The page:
June 12, 2023

How Einstein's old stomping ground became Europe's spinout capital

ETH Zurich has spun out the most companies of all universities in Europe

Credit: ETH Zurich

Yes, Europe’s tech scene is still far behind that of the US. But that’s not due to a lack of potential Mark Zuckerbergs, investors will tell you. Part of the problem is its universities. 

While clusters of entrepreneurial talent from US institutions like Stanford and MIT have founded giants like PayPal, European universities have struggled to spin out big successes. 

But a few institutions in Europe are stepping up their game to produce tech winners — and at the front of the pack is ETH Zurich. It's perhaps not a coincidence that this STEM-specialist university is Albert Einstein’s alma mater (everyone on campus seems to also be intimately familiar with the fact that the physicist didn't like to wear socks). 


Alumni and researchers from ETH have created 545 companies — the most of any university in Europe. Those include Sensirion, whose humidity sensors are used in two of every three cars globally, traveltech unicorn GetYourGuide, CO2 air capture company Climeworks and Planted, a plant-based meat alternative. 

“ETH has a great reputation in Europe which is why many VCs are… trying to get into deals (there),” says Philipp Semmer, partner at spinout-focused fund Earlybird X. “It’s a strong brand all over Europe. Everybody knows what ETH is doing.”

Is ETH writing Europe’s playbook for how to spin out companies that other universities should follow?

Getting startups off the ground

ETH’s presence can be felt across Zurich. Its grand, Renaissance-style central campus is perched atop a hill with stunning views of the Swiss city. Further to the east, the university has a life sciences park in the industrial corner of Schlieren. 

The view from ETH’s rooftop terrace in Zurich city centre. Credit: Miriam Partington

Dr Sotiria Mostrou, cofounder and CEO of chemical engineering startup Biosimo Chemicals that is based in ETH's life sciences park, has been through the  spinout process and is effusive in her praise for it. Her company has developed a sustainable way to produce fossil-free chemicals such as acetic acid, which is used in food preservatives. Instead of the typical startup perks like ping pong tables and free beer, there are squeaky clean labs lined with test tubes and machines with protruding arms.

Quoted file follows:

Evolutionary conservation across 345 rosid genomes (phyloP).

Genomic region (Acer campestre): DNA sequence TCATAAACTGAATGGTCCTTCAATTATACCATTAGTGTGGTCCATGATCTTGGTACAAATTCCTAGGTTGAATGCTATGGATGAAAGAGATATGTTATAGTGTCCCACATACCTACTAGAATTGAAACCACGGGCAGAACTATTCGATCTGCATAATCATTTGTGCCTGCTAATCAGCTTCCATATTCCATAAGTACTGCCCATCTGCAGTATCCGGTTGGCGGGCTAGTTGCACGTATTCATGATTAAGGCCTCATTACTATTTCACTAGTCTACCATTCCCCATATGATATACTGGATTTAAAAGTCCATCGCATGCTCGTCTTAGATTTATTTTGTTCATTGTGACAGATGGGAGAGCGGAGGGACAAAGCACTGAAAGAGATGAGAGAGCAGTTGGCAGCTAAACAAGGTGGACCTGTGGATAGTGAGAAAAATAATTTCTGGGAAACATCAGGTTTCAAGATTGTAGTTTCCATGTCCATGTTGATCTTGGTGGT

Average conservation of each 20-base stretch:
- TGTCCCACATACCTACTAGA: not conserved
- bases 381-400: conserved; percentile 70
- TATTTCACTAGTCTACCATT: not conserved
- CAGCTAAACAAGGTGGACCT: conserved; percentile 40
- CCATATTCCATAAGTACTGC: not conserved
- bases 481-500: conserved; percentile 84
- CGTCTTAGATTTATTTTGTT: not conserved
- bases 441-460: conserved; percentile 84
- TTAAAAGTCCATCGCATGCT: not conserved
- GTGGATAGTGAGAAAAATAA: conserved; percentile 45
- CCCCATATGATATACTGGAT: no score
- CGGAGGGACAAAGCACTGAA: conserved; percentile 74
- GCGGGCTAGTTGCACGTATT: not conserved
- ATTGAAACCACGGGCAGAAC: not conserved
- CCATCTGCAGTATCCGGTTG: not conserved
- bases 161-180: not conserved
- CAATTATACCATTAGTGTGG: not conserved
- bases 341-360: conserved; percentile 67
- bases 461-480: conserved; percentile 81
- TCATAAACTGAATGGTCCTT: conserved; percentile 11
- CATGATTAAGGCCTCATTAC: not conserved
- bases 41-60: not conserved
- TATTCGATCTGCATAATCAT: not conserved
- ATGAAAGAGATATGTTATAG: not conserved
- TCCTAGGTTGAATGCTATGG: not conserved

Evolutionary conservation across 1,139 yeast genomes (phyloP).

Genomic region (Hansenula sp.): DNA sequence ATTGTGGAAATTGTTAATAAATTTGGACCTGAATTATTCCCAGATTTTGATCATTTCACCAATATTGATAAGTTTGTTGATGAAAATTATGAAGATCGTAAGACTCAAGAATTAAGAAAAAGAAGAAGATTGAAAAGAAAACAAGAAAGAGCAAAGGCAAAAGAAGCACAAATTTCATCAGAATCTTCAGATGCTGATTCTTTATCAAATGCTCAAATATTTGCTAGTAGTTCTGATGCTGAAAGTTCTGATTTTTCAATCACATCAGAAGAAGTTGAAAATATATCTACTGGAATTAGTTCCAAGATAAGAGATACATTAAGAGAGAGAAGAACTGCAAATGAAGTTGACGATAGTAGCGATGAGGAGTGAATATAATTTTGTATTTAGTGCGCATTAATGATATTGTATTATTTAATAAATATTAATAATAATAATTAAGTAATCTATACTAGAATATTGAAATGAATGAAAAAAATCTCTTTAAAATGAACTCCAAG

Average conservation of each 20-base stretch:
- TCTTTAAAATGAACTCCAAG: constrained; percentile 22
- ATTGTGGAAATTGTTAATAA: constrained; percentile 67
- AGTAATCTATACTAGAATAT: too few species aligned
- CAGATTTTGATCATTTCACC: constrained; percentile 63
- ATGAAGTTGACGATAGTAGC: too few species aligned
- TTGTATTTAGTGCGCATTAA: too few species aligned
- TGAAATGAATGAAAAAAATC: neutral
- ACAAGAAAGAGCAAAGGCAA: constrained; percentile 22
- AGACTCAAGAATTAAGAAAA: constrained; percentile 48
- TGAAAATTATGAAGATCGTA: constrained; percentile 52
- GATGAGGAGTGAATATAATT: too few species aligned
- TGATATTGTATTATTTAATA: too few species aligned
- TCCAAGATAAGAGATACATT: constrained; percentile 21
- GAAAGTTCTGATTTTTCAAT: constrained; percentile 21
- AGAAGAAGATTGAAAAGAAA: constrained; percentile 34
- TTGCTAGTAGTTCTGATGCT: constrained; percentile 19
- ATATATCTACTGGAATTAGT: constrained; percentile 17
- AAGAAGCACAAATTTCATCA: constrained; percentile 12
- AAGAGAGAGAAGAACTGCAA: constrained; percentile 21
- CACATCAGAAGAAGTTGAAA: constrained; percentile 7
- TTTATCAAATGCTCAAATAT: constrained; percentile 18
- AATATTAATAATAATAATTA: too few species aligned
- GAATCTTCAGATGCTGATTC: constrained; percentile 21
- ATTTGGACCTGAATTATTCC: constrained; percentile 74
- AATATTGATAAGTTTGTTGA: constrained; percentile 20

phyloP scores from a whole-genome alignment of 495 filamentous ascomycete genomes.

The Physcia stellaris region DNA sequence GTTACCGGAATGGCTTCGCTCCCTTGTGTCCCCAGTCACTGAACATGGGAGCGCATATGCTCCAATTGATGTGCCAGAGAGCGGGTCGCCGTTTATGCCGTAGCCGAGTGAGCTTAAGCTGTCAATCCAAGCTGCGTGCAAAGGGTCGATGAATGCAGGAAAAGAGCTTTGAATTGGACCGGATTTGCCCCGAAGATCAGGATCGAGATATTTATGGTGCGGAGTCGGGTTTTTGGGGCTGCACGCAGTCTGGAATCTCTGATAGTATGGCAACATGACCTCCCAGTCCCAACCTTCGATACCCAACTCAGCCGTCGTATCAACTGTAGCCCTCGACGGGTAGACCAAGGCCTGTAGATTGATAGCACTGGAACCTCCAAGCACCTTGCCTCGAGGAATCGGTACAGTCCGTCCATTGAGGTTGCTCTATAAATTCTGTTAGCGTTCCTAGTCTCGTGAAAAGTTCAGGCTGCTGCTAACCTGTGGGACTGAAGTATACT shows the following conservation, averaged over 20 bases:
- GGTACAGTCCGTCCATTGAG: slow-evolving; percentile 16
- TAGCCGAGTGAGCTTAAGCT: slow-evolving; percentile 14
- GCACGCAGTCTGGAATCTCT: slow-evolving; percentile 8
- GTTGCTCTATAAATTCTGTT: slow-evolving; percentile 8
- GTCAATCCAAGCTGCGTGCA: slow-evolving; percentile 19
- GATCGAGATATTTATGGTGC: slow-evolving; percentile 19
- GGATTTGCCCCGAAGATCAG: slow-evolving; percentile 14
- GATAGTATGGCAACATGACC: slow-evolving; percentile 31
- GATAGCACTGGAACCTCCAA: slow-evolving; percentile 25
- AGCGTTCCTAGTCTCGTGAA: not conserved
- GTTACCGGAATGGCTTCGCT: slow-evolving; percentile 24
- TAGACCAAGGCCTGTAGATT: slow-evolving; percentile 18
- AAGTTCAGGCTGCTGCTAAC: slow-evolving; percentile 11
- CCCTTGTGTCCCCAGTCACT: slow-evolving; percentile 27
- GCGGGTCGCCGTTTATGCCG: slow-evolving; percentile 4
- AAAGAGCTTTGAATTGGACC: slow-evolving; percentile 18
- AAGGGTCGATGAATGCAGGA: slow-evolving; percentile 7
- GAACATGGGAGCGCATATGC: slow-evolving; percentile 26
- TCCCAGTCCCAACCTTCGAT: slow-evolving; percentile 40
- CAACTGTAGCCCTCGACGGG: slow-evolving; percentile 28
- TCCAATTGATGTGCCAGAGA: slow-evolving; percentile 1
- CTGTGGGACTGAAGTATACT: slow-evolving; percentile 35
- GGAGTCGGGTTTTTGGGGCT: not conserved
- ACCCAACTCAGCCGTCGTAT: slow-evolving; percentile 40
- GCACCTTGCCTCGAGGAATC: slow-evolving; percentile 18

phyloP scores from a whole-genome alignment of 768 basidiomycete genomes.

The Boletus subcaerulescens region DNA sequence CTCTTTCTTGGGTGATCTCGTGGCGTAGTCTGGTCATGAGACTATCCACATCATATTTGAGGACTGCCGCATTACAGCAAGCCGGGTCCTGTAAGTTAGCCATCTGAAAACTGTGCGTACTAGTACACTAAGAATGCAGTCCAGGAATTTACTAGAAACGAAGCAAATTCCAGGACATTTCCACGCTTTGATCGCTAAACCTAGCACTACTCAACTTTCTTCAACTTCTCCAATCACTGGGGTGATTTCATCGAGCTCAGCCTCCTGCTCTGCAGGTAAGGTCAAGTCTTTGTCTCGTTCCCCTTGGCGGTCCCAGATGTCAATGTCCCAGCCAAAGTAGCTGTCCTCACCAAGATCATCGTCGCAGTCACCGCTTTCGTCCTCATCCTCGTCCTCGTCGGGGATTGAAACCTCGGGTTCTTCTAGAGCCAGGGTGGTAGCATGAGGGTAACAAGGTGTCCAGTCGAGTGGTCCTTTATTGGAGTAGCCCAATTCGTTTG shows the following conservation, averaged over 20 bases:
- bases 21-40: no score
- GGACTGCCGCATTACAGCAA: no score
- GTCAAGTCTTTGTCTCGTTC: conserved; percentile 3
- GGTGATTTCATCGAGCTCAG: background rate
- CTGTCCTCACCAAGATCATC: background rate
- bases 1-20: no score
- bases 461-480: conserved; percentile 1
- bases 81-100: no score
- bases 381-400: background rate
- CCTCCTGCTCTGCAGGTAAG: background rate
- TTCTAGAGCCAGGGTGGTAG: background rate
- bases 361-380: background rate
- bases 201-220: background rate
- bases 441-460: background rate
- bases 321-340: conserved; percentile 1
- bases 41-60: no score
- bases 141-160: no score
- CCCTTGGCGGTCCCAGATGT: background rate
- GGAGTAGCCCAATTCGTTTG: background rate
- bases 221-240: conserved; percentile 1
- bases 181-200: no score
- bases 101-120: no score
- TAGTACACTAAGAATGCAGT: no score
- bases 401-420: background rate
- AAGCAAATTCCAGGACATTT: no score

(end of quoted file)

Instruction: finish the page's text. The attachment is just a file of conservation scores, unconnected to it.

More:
Biosimo received funding from a fellowship from InnoSuisse, the Swiss Innovation Agency, called "Bridge Proof of Concept." It also received the Innobooster, a grant from a foundation called Gebert Rüf Stiftung aimed at accelerating deeptech businesses.

Other spinouts receive the Pioneer Fellowship — ETH’s flagship support programme for researchers who want to transform into entrepreneurs — every year. The 18-month programme is directed at candidates who want to develop the results of their master's thesis or PhD into an investor-ready product. Participants get a lump sum of CHF150k (€154k) which covers their salaries and project costs for the length of the fellowship. A third of the university’s startups go through the fellowship per year. 

Mostrou says that perks of ETH include lab and office space and equipment at friendlier prices than buying or renting from third parties. This removes the obstacle for founders of finding — and financing — these things themselves. 

It’s similar to the environment that Climeworks’ founders were working in when they met on their first day at ETH 14 years ago. Back then, the company had just a small prototype in its lab which could capture a few milligrams of CO2 out of the air. Today, it has a large industrial facility named Orca which is capable of extracting 4,000 tonnes of carbon a year.